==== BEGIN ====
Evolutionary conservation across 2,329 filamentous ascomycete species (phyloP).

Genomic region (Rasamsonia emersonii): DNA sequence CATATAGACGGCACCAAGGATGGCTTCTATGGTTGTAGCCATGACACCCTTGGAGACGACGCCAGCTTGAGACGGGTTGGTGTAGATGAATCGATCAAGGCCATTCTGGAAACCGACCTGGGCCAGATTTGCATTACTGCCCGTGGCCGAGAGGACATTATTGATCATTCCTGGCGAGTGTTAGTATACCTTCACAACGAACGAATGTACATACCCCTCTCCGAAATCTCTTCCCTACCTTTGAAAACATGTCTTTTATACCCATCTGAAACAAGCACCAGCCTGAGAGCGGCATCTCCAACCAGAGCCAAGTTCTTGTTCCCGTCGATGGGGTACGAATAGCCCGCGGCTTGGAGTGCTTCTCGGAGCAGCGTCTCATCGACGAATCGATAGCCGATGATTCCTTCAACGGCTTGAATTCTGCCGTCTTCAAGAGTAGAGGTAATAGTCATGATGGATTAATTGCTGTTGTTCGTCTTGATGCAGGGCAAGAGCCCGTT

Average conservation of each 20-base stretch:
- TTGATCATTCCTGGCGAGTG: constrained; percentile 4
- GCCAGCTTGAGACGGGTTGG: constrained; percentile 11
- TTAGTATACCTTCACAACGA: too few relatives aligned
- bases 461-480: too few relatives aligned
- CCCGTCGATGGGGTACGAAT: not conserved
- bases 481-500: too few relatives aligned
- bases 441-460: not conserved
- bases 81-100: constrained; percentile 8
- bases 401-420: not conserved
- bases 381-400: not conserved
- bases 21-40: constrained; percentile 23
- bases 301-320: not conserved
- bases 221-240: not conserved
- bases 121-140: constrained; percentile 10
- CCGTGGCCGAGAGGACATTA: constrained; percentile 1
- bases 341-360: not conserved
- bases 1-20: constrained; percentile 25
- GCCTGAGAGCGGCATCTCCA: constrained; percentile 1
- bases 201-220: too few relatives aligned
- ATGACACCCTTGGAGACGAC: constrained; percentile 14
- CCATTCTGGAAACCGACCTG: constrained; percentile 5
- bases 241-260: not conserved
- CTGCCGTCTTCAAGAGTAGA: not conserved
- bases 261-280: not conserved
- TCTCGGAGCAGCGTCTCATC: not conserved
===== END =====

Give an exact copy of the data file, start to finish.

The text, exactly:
Evolutionary conservation across 2,329 filamentous ascomycete species (phyloP).

Genomic region (Rasamsonia emersonii): DNA sequence CATATAGACGGCACCAAGGATGGCTTCTATGGTTGTAGCCATGACACCCTTGGAGACGACGCCAGCTTGAGACGGGTTGGTGTAGATGAATCGATCAAGGCCATTCTGGAAACCGACCTGGGCCAGATTTGCATTACTGCCCGTGGCCGAGAGGACATTATTGATCATTCCTGGCGAGTGTTAGTATACCTTCACAACGAACGAATGTACATACCCCTCTCCGAAATCTCTTCCCTACCTTTGAAAACATGTCTTTTATACCCATCTGAAACAAGCACCAGCCTGAGAGCGGCATCTCCAACCAGAGCCAAGTTCTTGTTCCCGTCGATGGGGTACGAATAGCCCGCGGCTTGGAGTGCTTCTCGGAGCAGCGTCTCATCGACGAATCGATAGCCGATGATTCCTTCAACGGCTTGAATTCTGCCGTCTTCAAGAGTAGAGGTAATAGTCATGATGGATTAATTGCTGTTGTTCGTCTTGATGCAGGGCAAGAGCCCGTT

Average conservation of each 20-base stretch:
- TTGATCATTCCTGGCGAGTG: constrained; percentile 4
- GCCAGCTTGAGACGGGTTGG: constrained; percentile 11
- TTAGTATACCTTCACAACGA: too few relatives aligned
- bases 461-480: too few relatives aligned
- CCCGTCGATGGGGTACGAAT: not conserved
- bases 481-500: too few relatives aligned
- bases 441-460: not conserved
- bases 81-100: constrained; percentile 8
- bases 401-420: not conserved
- bases 381-400: not conserved
- bases 21-40: constrained; percentile 23
- bases 301-320: not conserved
- bases 221-240: not conserved
- bases 121-140: constrained; percentile 10
- CCGTGGCCGAGAGGACATTA: constrained; percentile 1
- bases 341-360: not conserved
- bases 1-20: constrained; percentile 25
- GCCTGAGAGCGGCATCTCCA: constrained; percentile 1
- bases 201-220: too few relatives aligned
- ATGACACCCTTGGAGACGAC: constrained; percentile 14
- CCATTCTGGAAACCGACCTG: constrained; percentile 5
- bases 241-260: not conserved
- CTGCCGTCTTCAAGAGTAGA: not conserved
- bases 261-280: not conserved
- TCTCGGAGCAGCGTCTCATC: not conserved